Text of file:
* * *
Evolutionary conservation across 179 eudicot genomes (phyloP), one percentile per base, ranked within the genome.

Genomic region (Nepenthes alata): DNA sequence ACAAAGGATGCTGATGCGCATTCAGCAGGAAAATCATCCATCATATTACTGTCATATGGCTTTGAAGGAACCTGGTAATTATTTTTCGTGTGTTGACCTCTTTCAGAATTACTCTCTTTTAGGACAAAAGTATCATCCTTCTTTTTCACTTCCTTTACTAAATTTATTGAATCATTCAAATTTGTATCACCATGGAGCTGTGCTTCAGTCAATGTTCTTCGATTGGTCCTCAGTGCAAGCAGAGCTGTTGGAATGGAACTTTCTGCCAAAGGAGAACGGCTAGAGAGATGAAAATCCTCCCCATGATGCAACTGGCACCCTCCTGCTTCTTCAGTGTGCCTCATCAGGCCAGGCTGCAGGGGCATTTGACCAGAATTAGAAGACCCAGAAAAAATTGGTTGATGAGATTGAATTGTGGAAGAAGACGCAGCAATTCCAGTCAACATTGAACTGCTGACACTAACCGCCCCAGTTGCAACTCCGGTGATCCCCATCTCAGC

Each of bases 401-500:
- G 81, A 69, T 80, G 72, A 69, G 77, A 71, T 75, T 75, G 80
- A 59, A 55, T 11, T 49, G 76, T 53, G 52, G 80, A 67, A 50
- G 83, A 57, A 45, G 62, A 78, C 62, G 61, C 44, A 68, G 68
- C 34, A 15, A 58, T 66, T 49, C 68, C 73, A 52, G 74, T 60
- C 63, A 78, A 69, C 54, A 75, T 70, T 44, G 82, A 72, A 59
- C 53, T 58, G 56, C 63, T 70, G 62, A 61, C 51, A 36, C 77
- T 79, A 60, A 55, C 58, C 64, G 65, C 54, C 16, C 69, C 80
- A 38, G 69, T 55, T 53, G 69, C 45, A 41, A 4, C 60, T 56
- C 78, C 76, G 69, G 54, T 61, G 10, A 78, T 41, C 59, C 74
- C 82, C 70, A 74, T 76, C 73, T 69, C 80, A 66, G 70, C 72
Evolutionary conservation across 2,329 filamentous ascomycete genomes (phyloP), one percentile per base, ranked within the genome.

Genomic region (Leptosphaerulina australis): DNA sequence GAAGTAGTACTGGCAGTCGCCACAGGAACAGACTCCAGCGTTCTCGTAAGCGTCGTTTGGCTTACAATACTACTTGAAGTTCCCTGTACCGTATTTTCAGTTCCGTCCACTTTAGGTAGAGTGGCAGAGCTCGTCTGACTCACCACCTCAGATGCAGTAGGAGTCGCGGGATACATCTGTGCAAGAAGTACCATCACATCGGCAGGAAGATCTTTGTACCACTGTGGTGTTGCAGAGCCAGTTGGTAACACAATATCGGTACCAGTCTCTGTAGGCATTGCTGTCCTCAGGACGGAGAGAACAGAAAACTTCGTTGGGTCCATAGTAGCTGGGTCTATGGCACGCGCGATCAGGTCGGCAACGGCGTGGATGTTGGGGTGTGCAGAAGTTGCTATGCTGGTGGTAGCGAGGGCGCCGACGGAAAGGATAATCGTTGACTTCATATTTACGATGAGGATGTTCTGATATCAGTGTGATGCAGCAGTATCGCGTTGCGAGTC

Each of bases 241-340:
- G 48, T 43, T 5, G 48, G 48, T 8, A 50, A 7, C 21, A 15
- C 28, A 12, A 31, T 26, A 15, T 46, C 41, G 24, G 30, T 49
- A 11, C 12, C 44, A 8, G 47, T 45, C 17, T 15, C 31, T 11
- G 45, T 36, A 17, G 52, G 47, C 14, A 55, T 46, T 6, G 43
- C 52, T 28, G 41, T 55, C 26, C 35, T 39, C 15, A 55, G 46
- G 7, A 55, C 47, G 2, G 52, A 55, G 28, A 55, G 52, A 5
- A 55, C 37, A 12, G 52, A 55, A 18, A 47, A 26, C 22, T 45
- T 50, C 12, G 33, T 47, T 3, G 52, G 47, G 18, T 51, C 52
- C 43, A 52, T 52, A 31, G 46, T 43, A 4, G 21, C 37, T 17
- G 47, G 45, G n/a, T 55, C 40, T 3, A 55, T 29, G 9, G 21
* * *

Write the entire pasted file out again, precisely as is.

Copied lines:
Evolutionary conservation across 179 eudicot genomes (phyloP), one percentile per base, ranked within the genome.

Genomic region (Nepenthes alata): DNA sequence ACAAAGGATGCTGATGCGCATTCAGCAGGAAAATCATCCATCATATTACTGTCATATGGCTTTGAAGGAACCTGGTAATTATTTTTCGTGTGTTGACCTCTTTCAGAATTACTCTCTTTTAGGACAAAAGTATCATCCTTCTTTTTCACTTCCTTTACTAAATTTATTGAATCATTCAAATTTGTATCACCATGGAGCTGTGCTTCAGTCAATGTTCTTCGATTGGTCCTCAGTGCAAGCAGAGCTGTTGGAATGGAACTTTCTGCCAAAGGAGAACGGCTAGAGAGATGAAAATCCTCCCCATGATGCAACTGGCACCCTCCTGCTTCTTCAGTGTGCCTCATCAGGCCAGGCTGCAGGGGCATTTGACCAGAATTAGAAGACCCAGAAAAAATTGGTTGATGAGATTGAATTGTGGAAGAAGACGCAGCAATTCCAGTCAACATTGAACTGCTGACACTAACCGCCCCAGTTGCAACTCCGGTGATCCCCATCTCAGC

Each of bases 401-500:
- G 81, A 69, T 80, G 72, A 69, G 77, A 71, T 75, T 75, G 80
- A 59, A 55, T 11, T 49, G 76, T 53, G 52, G 80, A 67, A 50
- G 83, A 57, A 45, G 62, A 78, C 62, G 61, C 44, A 68, G 68
- C 34, A 15, A 58, T 66, T 49, C 68, C 73, A 52, G 74, T 60
- C 63, A 78, A 69, C 54, A 75, T 70, T 44, G 82, A 72, A 59
- C 53, T 58, G 56, C 63, T 70, G 62, A 61, C 51, A 36, C 77
- T 79, A 60, A 55, C 58, C 64, G 65, C 54, C 16, C 69, C 80
- A 38, G 69, T 55, T 53, G 69, C 45, A 41, A 4, C 60, T 56
- C 78, C 76, G 69, G 54, T 61, G 10, A 78, T 41, C 59, C 74
- C 82, C 70, A 74, T 76, C 73, T 69, C 80, A 66, G 70, C 72
Evolutionary conservation across 2,329 filamentous ascomycete genomes (phyloP), one percentile per base, ranked within the genome.

Genomic region (Leptosphaerulina australis): DNA sequence GAAGTAGTACTGGCAGTCGCCACAGGAACAGACTCCAGCGTTCTCGTAAGCGTCGTTTGGCTTACAATACTACTTGAAGTTCCCTGTACCGTATTTTCAGTTCCGTCCACTTTAGGTAGAGTGGCAGAGCTCGTCTGACTCACCACCTCAGATGCAGTAGGAGTCGCGGGATACATCTGTGCAAGAAGTACCATCACATCGGCAGGAAGATCTTTGTACCACTGTGGTGTTGCAGAGCCAGTTGGTAACACAATATCGGTACCAGTCTCTGTAGGCATTGCTGTCCTCAGGACGGAGAGAACAGAAAACTTCGTTGGGTCCATAGTAGCTGGGTCTATGGCACGCGCGATCAGGTCGGCAACGGCGTGGATGTTGGGGTGTGCAGAAGTTGCTATGCTGGTGGTAGCGAGGGCGCCGACGGAAAGGATAATCGTTGACTTCATATTTACGATGAGGATGTTCTGATATCAGTGTGATGCAGCAGTATCGCGTTGCGAGTC

Each of bases 241-340:
- G 48, T 43, T 5, G 48, G 48, T 8, A 50, A 7, C 21, A 15
- C 28, A 12, A 31, T 26, A 15, T 46, C 41, G 24, G 30, T 49
- A 11, C 12, C 44, A 8, G 47, T 45, C 17, T 15, C 31, T 11
- G 45, T 36, A 17, G 52, G 47, C 14, A 55, T 46, T 6, G 43
- C 52, T 28, G 41, T 55, C 26, C 35, T 39, C 15, A 55, G 46
- G 7, A 55, C 47, G 2, G 52, A 55, G 28, A 55, G 52, A 5
- A 55, C 37, A 12, G 52, A 55, A 18, A 47, A 26, C 22, T 45
- T 50, C 12, G 33, T 47, T 3, G 52, G 47, G 18, T 51, C 52
- C 43, A 52, T 52, A 31, G 46, T 43, A 4, G 21, C 37, T 17
- G 47, G 45, G n/a, T 55, C 40, T 3, A 55, T 29, G 9, G 21